As one might expect, attendance was up for the weekend days of Denvention. There were more people, hence more costumes and more variety of people. Contrary to popular assumption, a sci-fi convention is not 100% basement dwelling geeks and Star Trek references. This particular convention (I haven't been to enough to generalize) seemed to be more book oriented than TV or movies. I saw only one woman in a Star Trek uniform, though I'm told that some of the guys in Utilikilts were wearing Klingon boots. (Guys in modern kilts was another common sight, probably due to the independent "I'm proud to be different" attitude of many sci-fi geeks.) They were showing Hugo nominated films, like Battlestar Galactica: Razor, in one room, so it wasn't completely excluded, but most people there seemed to be the bookish types. If anyone in my audience is more familiar with conventions, maybe you can enlighten us on when George Takei and Jonathan Frakes are dragged into these things.
On Saturday, the four of us gathered to hear Lois McMaster Bujold read a couple chapters from her current work in progress, a new book in her Miles Vorkosigan series. I haven't read all of them -- actually, I'd only gotten through the first two, the ones about his parents, before getting distracted and moving on to something else -- so I was unfamiliar with the main character, but Bujold's writing sucked me right in. It was funny and exciting and made you want to read more. Fortunately, she's not sure when she'll finish it, so I have time to catch up on the series.
Afterwards, we went up to wait in line and have books signed. She signed for at least 2 1/2 hours in one sitting. She must had have terribly cramped hands at the end! That, on top of the fact that she had a cold and was losing her voice, showed what a trooper she was.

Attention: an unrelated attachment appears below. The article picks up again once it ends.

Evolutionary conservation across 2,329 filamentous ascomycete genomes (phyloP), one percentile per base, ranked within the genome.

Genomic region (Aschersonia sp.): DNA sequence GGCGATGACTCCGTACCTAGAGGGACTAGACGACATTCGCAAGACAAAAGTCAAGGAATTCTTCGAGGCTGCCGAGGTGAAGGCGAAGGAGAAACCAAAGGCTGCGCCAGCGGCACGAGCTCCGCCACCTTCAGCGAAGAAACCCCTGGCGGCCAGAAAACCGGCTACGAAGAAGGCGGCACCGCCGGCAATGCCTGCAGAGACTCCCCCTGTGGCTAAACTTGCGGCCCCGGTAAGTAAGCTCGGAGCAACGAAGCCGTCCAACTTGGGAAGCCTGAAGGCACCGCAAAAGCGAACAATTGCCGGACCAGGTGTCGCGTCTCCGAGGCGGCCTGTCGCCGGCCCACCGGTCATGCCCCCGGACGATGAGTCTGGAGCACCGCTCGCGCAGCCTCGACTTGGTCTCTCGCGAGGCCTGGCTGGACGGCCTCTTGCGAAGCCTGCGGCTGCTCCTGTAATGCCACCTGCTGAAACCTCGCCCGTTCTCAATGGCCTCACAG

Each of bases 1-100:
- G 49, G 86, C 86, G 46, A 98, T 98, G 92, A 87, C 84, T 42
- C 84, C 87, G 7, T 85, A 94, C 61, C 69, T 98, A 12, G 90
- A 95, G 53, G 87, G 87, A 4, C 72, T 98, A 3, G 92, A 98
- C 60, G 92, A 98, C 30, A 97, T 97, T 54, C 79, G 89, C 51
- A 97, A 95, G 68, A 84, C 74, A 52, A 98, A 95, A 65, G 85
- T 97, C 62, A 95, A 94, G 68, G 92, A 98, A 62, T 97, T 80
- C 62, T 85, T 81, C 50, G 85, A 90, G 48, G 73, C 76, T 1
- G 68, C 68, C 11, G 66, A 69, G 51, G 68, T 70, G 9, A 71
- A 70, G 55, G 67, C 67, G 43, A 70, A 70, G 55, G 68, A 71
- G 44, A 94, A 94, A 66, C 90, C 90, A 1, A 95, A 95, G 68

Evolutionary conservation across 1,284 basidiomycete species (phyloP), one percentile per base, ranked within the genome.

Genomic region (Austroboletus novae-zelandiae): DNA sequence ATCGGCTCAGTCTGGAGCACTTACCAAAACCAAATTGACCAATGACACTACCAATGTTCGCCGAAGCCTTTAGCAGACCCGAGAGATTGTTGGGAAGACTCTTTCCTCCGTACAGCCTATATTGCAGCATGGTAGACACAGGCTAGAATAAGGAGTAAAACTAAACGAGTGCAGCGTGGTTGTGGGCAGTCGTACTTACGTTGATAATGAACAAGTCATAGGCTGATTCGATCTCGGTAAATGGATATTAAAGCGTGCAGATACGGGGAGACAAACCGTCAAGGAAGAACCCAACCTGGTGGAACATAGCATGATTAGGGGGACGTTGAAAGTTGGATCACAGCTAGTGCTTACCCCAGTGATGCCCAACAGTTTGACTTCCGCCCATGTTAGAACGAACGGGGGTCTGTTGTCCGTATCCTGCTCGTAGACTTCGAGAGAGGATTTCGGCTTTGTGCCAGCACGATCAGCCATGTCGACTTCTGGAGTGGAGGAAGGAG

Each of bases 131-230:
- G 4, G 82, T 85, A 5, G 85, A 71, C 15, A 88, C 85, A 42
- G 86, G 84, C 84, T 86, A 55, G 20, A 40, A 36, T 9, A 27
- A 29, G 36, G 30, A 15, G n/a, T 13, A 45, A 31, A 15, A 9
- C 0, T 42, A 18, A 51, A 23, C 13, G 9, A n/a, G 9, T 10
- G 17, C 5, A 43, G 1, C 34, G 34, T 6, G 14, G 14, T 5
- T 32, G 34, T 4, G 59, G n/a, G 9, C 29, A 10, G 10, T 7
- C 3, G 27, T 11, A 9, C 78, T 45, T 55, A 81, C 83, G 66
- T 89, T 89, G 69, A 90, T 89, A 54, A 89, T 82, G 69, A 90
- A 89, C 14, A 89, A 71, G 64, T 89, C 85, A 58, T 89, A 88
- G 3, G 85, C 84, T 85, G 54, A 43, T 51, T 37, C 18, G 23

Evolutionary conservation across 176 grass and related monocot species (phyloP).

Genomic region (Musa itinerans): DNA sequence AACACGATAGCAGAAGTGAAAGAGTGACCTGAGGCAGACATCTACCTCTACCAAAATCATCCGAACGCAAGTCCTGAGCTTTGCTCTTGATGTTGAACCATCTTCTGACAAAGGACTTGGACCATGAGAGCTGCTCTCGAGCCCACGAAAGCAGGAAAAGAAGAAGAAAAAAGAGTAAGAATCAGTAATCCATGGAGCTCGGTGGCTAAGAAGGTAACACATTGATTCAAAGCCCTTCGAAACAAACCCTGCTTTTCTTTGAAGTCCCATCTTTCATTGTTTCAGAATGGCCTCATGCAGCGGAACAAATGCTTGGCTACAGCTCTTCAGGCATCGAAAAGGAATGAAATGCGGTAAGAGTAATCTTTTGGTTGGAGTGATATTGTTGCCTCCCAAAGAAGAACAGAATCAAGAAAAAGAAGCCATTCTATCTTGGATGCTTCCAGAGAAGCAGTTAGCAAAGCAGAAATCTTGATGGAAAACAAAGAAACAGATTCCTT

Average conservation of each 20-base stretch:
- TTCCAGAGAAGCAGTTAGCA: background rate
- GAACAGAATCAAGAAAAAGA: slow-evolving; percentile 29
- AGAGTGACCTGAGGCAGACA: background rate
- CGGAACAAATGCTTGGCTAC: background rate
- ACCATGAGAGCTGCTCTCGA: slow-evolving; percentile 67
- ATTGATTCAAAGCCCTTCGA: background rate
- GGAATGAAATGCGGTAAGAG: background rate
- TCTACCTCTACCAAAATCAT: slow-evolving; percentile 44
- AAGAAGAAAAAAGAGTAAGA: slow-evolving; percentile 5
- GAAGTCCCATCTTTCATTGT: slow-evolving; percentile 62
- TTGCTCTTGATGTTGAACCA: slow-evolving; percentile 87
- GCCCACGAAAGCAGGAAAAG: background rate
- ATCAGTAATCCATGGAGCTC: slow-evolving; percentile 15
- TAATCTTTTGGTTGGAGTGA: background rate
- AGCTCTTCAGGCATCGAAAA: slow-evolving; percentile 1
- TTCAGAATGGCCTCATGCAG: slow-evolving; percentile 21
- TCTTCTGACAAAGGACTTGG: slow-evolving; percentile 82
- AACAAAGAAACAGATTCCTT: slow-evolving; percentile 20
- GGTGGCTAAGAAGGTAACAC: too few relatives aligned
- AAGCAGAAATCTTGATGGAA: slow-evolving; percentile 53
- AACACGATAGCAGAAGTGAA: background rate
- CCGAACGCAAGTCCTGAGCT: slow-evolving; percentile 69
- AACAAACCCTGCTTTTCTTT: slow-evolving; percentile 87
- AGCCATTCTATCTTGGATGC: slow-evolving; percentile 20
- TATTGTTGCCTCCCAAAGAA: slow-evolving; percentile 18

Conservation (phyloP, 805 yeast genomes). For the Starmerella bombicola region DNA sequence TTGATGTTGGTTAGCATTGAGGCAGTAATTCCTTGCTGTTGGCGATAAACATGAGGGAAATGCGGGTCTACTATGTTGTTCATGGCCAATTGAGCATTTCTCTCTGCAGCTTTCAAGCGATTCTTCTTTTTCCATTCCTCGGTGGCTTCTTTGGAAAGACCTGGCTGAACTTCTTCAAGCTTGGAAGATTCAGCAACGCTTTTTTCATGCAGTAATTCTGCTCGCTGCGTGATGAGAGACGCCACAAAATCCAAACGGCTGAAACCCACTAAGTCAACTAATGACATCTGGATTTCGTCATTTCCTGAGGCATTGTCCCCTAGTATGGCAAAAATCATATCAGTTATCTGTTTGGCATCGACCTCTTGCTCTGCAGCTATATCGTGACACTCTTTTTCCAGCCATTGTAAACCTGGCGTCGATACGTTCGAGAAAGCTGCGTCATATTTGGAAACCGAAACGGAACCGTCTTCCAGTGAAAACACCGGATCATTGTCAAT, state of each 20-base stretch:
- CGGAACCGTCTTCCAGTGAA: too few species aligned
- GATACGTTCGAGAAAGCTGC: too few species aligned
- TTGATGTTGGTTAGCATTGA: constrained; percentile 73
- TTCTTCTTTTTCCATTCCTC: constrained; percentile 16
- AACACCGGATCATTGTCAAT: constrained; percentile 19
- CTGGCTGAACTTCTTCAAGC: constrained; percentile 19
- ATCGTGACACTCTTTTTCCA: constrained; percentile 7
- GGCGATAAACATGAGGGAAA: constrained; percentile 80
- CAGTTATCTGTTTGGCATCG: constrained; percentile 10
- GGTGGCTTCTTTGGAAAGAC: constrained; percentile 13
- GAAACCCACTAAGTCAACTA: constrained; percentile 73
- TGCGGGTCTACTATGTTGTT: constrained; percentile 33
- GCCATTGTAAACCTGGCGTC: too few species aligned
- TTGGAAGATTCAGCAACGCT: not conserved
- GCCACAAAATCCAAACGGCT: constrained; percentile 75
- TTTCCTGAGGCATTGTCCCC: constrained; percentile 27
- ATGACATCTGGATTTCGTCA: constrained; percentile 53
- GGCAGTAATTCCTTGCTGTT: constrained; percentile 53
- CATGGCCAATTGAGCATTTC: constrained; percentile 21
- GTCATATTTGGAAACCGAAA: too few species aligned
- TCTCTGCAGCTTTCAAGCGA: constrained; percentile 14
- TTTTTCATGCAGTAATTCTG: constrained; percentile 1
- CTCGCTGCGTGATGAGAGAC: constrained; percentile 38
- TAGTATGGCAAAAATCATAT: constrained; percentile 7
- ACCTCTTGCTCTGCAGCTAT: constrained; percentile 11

We also went to ambush John Scalzi. Tania tried to sign us up for the "kaffeeklatch" (a ten-on-one roundtable session) with him but was foiled by a miscommunication on the part of the organizers. So, she represented the UCF at the kaffeeklatch. So, we waited around to get a photo with him afterwards. After all that buildup, I saw Scalzi for about ten seconds as he graciously paused to let us give him a UCF t-shirt and photograph ourselves with him and then he was off to dress for the Hugo awards ceremony. We didn't go to the ceremony (Jeri and I went to Stacey's house instead) but Scalzi ended up winning a Hugo for Best Fan Writer.
After accosting Scalzi, we headed to P.F. Chang's for some much needed celebratory food. There were seven of us, Janiece and her Smart Man, Tania and her dad and her friend Lance, and Jeri and I. We ate lots of food (did it family style and passed stuff around) and talked lots. It was great. I'm so glad we got to have so many UCFers in one spot and really look forward to more.
Sunday was more low key. Jeri, Janiece, and I went to a panel with Bujold and two of her best writing friends, Lillian Stewart Carl and Patricia C. Wrede, who also happen to be famous writers themselves. They had a great rapport between them and lots of great stories over the years (they had become friends before any of them were published, I believe).
Then, after waiting around for more book signings (Elizabeth Moon, for me) and a final wander around the merchandising area, Tania joined us and we four went to lunch at Appaloosa Grill. You won't be surprised when I say we ate good food and had a hell of a lot of fun talking.
Oh, I forgot to mention that on Sunday I decided to wear a sari to the convention. It was mainly because I could (not much call for saris in my usual workaday world). Jeri took this picture of me, next to the Stargate. The gals were quite impressed.
You can read more about the convention on Janiece (Day 4, Day 5), Jeri, or Tania's blogs.